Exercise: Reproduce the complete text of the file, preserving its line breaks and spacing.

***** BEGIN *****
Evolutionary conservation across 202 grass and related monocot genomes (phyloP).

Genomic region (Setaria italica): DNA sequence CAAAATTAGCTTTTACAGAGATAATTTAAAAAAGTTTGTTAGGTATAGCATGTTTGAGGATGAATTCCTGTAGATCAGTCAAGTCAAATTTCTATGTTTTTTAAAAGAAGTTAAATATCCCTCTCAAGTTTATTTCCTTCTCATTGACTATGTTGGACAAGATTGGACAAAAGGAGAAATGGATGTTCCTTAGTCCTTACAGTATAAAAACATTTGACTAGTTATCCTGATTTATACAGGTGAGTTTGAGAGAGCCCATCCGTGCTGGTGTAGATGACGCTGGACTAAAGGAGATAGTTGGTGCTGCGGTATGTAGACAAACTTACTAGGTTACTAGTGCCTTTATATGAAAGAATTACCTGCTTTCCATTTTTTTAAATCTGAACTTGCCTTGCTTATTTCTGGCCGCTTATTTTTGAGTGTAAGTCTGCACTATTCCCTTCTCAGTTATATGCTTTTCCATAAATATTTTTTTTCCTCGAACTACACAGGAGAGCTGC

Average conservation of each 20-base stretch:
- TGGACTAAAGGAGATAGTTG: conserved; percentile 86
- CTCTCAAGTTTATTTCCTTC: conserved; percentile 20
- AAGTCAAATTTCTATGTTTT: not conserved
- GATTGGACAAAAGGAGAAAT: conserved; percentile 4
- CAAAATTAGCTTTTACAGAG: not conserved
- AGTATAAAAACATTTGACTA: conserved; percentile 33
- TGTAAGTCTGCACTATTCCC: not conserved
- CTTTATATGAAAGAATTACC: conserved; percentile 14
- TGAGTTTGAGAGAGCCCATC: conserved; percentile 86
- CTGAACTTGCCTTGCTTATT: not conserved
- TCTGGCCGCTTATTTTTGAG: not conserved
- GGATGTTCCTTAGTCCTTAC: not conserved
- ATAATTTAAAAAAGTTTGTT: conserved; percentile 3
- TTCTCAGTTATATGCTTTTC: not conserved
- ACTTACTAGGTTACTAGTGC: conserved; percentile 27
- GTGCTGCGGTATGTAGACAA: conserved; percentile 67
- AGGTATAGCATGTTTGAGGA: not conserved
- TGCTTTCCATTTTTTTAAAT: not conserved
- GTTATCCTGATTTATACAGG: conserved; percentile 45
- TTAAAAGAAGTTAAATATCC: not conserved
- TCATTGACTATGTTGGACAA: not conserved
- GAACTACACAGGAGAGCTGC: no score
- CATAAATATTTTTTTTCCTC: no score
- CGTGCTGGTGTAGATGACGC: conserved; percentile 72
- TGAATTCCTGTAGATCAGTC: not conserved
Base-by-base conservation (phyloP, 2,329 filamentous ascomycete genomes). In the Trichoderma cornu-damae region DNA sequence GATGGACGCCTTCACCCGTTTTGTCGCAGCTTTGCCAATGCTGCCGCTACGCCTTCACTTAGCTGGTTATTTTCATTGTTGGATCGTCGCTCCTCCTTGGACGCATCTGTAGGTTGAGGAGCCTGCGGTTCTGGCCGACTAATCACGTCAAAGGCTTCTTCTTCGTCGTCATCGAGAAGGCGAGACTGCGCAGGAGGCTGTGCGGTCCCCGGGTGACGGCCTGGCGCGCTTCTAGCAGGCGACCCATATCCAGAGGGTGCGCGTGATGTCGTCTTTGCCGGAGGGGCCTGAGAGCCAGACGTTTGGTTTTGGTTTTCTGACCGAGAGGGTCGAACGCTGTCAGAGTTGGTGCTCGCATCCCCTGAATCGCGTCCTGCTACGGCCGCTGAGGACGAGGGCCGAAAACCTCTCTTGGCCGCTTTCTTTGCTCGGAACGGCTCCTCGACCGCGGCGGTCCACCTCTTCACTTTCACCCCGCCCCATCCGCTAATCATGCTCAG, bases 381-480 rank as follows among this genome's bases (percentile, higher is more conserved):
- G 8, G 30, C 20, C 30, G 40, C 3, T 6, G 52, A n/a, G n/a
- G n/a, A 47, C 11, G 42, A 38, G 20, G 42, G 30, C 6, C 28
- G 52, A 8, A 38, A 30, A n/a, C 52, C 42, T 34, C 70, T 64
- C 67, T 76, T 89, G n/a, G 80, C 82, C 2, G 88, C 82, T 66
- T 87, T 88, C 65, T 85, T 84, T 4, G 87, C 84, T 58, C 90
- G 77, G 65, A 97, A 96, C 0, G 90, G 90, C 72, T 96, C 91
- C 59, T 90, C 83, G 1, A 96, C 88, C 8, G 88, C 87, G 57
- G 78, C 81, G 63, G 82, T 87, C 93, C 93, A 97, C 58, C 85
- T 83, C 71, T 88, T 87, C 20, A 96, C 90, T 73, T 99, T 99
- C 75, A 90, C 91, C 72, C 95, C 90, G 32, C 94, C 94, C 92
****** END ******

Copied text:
Evolutionary conservation across 202 grass and related monocot genomes (phyloP).

Genomic region (Setaria italica): DNA sequence CAAAATTAGCTTTTACAGAGATAATTTAAAAAAGTTTGTTAGGTATAGCATGTTTGAGGATGAATTCCTGTAGATCAGTCAAGTCAAATTTCTATGTTTTTTAAAAGAAGTTAAATATCCCTCTCAAGTTTATTTCCTTCTCATTGACTATGTTGGACAAGATTGGACAAAAGGAGAAATGGATGTTCCTTAGTCCTTACAGTATAAAAACATTTGACTAGTTATCCTGATTTATACAGGTGAGTTTGAGAGAGCCCATCCGTGCTGGTGTAGATGACGCTGGACTAAAGGAGATAGTTGGTGCTGCGGTATGTAGACAAACTTACTAGGTTACTAGTGCCTTTATATGAAAGAATTACCTGCTTTCCATTTTTTTAAATCTGAACTTGCCTTGCTTATTTCTGGCCGCTTATTTTTGAGTGTAAGTCTGCACTATTCCCTTCTCAGTTATATGCTTTTCCATAAATATTTTTTTTCCTCGAACTACACAGGAGAGCTGC

Average conservation of each 20-base stretch:
- TGGACTAAAGGAGATAGTTG: conserved; percentile 86
- CTCTCAAGTTTATTTCCTTC: conserved; percentile 20
- AAGTCAAATTTCTATGTTTT: not conserved
- GATTGGACAAAAGGAGAAAT: conserved; percentile 4
- CAAAATTAGCTTTTACAGAG: not conserved
- AGTATAAAAACATTTGACTA: conserved; percentile 33
- TGTAAGTCTGCACTATTCCC: not conserved
- CTTTATATGAAAGAATTACC: conserved; percentile 14
- TGAGTTTGAGAGAGCCCATC: conserved; percentile 86
- CTGAACTTGCCTTGCTTATT: not conserved
- TCTGGCCGCTTATTTTTGAG: not conserved
- GGATGTTCCTTAGTCCTTAC: not conserved
- ATAATTTAAAAAAGTTTGTT: conserved; percentile 3
- TTCTCAGTTATATGCTTTTC: not conserved
- ACTTACTAGGTTACTAGTGC: conserved; percentile 27
- GTGCTGCGGTATGTAGACAA: conserved; percentile 67
- AGGTATAGCATGTTTGAGGA: not conserved
- TGCTTTCCATTTTTTTAAAT: not conserved
- GTTATCCTGATTTATACAGG: conserved; percentile 45
- TTAAAAGAAGTTAAATATCC: not conserved
- TCATTGACTATGTTGGACAA: not conserved
- GAACTACACAGGAGAGCTGC: no score
- CATAAATATTTTTTTTCCTC: no score
- CGTGCTGGTGTAGATGACGC: conserved; percentile 72
- TGAATTCCTGTAGATCAGTC: not conserved
Base-by-base conservation (phyloP, 2,329 filamentous ascomycete genomes). In the Trichoderma cornu-damae region DNA sequence GATGGACGCCTTCACCCGTTTTGTCGCAGCTTTGCCAATGCTGCCGCTACGCCTTCACTTAGCTGGTTATTTTCATTGTTGGATCGTCGCTCCTCCTTGGACGCATCTGTAGGTTGAGGAGCCTGCGGTTCTGGCCGACTAATCACGTCAAAGGCTTCTTCTTCGTCGTCATCGAGAAGGCGAGACTGCGCAGGAGGCTGTGCGGTCCCCGGGTGACGGCCTGGCGCGCTTCTAGCAGGCGACCCATATCCAGAGGGTGCGCGTGATGTCGTCTTTGCCGGAGGGGCCTGAGAGCCAGACGTTTGGTTTTGGTTTTCTGACCGAGAGGGTCGAACGCTGTCAGAGTTGGTGCTCGCATCCCCTGAATCGCGTCCTGCTACGGCCGCTGAGGACGAGGGCCGAAAACCTCTCTTGGCCGCTTTCTTTGCTCGGAACGGCTCCTCGACCGCGGCGGTCCACCTCTTCACTTTCACCCCGCCCCATCCGCTAATCATGCTCAG, bases 381-480 rank as follows among this genome's bases (percentile, higher is more conserved):
- G 8, G 30, C 20, C 30, G 40, C 3, T 6, G 52, A n/a, G n/a
- G n/a, A 47, C 11, G 42, A 38, G 20, G 42, G 30, C 6, C 28
- G 52, A 8, A 38, A 30, A n/a, C 52, C 42, T 34, C 70, T 64
- C 67, T 76, T 89, G n/a, G 80, C 82, C 2, G 88, C 82, T 66
- T 87, T 88, C 65, T 85, T 84, T 4, G 87, C 84, T 58, C 90
- G 77, G 65, A 97, A 96, C 0, G 90, G 90, C 72, T 96, C 91
- C 59, T 90, C 83, G 1, A 96, C 88, C 8, G 88, C 87, G 57
- G 78, C 81, G 63, G 82, T 87, C 93, C 93, A 97, C 58, C 85
- T 83, C 71, T 88, T 87, C 20, A 96, C 90, T 73, T 99, T 99
- C 75, A 90, C 91, C 72, C 95, C 90, G 32, C 94, C 94, C 92